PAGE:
This tweet arrived on my feed the other day from the brilliant ÜberFacts:
There are an estimated 30 million Facebook accounts of people who have already died.
— UberFacts (@UberFacts) November 12, 2012
What happens to your Facebook profile when you die?
It is our policy to memorialize the account of a deceased person.
You can also request for a friend’s or relative’s page to be removed.
When I was eighteen, a boy from my old school passed away suddenly. I’m not sure what Facebook’s policy was at that time but a group was quickly set up, which still exists, for friends to pay their respects.
I doubt death crossed Mark Zuckerberg’s mind when he was writing the code that would become Facebook in his Harvard room during those heady days in 2003 and 2004.
But the ceremony last Sunday at the Cenotaph gave us a powerful reminder of the human need to remember the dead. Humans have always treasured the creations of friends, family or admired people who are no longer here. We gather around spaces that have some connection to a dead person in the real world such as their home, their school or their favourite places to visit.
It’s no different online. But the main digital difference is the sheer amount of personal information available. Anybody wishing to build up a picture of my life would have a far easier time from the moment my online presence really began: when I joined Facebook on 21st July 2007.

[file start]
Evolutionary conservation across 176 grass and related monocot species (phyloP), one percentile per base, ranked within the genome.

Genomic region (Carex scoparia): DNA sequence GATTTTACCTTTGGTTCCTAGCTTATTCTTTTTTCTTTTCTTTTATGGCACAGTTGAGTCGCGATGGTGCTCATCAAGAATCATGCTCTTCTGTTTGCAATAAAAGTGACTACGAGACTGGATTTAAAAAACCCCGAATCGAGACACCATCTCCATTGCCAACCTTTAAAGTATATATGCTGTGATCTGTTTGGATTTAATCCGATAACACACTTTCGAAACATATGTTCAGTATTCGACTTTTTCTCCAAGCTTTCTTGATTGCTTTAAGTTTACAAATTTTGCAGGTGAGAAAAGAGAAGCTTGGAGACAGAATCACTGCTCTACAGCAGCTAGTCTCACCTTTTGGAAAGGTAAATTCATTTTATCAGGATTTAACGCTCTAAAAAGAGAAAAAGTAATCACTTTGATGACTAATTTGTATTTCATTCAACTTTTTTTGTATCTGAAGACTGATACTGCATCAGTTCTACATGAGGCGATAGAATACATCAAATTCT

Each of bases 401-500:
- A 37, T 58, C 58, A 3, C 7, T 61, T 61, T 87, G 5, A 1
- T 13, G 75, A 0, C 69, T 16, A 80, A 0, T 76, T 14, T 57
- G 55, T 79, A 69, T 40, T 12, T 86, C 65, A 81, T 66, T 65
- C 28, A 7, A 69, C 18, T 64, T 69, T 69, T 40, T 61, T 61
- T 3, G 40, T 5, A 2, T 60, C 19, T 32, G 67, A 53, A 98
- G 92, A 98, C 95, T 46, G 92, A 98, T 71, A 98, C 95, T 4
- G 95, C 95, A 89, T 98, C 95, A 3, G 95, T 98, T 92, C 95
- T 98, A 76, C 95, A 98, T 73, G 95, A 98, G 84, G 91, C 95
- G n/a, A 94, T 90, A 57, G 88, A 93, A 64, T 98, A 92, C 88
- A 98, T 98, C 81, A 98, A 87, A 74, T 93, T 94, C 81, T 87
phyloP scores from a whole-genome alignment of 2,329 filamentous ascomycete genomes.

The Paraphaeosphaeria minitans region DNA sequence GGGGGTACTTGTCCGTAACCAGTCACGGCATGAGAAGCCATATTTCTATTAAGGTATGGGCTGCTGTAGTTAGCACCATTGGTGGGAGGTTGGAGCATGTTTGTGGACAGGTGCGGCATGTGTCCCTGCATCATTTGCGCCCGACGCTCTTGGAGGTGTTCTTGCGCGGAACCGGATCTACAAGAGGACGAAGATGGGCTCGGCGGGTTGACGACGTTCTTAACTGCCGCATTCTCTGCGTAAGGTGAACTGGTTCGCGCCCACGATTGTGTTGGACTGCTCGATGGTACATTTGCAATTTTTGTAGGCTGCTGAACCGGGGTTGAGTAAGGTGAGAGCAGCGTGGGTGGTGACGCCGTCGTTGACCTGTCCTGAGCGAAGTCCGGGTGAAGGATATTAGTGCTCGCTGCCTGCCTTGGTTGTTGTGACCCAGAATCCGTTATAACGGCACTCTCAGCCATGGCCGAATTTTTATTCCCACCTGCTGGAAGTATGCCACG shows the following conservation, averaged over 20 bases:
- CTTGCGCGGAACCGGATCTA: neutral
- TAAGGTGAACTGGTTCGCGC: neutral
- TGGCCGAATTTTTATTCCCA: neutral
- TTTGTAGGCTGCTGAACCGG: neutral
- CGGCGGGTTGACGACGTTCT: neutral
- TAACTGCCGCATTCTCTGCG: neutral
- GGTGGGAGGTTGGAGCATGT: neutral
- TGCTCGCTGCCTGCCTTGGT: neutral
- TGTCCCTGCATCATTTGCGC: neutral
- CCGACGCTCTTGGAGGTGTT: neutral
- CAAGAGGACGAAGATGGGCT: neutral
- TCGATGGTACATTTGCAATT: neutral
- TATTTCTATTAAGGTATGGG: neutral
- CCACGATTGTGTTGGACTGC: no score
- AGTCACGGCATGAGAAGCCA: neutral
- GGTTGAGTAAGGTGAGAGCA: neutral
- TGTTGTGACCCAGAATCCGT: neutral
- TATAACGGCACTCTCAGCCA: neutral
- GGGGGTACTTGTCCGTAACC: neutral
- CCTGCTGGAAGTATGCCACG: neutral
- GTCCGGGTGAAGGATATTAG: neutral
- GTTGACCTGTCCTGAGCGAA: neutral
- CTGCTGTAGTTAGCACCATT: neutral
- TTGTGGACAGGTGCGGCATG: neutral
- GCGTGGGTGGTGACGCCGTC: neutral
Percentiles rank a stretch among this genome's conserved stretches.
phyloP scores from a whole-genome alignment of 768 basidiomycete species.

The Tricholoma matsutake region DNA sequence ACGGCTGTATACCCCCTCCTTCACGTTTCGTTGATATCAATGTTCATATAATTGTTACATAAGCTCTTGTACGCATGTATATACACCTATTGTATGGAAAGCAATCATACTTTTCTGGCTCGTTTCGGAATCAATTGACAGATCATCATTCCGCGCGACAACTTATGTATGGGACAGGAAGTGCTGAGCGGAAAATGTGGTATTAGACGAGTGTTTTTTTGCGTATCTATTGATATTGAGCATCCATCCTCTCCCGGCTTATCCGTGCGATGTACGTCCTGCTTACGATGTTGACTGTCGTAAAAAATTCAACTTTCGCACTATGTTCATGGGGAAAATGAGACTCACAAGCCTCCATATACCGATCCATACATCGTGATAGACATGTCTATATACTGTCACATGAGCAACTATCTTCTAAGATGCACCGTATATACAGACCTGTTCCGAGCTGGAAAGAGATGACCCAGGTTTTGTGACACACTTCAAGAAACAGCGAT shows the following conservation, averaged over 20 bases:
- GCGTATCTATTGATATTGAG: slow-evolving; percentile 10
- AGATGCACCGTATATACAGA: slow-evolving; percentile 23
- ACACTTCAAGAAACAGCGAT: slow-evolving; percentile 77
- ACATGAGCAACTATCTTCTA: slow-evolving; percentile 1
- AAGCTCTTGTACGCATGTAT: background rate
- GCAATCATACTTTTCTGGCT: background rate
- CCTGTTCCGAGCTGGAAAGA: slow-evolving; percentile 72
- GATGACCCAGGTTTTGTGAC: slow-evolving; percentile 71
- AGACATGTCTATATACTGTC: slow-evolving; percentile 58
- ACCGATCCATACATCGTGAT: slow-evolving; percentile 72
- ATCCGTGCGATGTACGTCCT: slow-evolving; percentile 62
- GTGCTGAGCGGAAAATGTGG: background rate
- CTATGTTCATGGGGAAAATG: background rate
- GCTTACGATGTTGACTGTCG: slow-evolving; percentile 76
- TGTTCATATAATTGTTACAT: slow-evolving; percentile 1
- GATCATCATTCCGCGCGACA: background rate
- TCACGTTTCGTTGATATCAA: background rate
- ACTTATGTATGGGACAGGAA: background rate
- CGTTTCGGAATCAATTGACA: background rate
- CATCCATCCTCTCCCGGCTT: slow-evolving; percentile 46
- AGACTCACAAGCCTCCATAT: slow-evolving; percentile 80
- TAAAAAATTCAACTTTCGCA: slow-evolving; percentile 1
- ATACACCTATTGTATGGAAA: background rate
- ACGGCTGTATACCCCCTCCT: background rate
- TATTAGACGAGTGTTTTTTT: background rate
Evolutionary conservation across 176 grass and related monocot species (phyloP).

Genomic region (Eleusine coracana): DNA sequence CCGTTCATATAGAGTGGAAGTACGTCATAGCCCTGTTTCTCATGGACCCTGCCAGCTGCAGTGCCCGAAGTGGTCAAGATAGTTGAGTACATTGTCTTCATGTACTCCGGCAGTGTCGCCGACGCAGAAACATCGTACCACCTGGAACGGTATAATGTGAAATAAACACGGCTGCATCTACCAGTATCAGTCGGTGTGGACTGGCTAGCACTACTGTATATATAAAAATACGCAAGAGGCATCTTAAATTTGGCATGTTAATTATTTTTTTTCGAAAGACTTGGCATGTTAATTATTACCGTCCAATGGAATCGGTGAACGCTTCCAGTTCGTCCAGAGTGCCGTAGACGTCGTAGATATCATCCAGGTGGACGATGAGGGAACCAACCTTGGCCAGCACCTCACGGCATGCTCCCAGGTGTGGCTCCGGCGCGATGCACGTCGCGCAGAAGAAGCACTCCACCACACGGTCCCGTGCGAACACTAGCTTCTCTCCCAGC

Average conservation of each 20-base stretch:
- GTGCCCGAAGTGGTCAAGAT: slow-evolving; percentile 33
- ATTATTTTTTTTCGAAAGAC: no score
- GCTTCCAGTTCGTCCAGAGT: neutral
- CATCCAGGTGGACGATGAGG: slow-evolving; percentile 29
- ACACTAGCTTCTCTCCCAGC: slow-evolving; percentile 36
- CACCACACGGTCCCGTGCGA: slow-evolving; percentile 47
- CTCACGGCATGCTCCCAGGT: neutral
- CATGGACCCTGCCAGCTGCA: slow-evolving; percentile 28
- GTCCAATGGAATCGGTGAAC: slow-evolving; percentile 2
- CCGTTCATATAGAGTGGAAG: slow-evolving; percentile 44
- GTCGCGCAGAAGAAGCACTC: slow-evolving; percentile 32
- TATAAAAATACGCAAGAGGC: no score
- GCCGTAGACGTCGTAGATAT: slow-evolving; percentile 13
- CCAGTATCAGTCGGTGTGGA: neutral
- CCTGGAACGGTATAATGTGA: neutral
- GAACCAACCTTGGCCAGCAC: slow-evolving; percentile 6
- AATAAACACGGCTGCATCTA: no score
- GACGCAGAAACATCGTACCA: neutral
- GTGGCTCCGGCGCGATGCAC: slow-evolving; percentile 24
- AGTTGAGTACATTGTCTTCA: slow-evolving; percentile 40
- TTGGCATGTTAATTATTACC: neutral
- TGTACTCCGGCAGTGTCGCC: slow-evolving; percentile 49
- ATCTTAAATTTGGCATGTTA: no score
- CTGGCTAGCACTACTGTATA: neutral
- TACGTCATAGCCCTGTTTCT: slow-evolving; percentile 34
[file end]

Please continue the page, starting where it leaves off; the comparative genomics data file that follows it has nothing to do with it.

It would be even easier as of 25th January 2011 when I joined Twitter. In the last 661 days, at the time of writing I have tweeted or retweeted 2175 times, an average of just over 3 a day.
Together, they show my life over the last four years: who’s been in it; where I’ve been and what I’ve been thinking about from my choice of reading material to seeing the Taj Mahal.
My generation will be the most recorded generation in history. Perhaps, if and when I’m a grandparent, I won’t need to bore them with Uncle Albert-style “during the war” stories.
I’ll just tell them my Facebook password.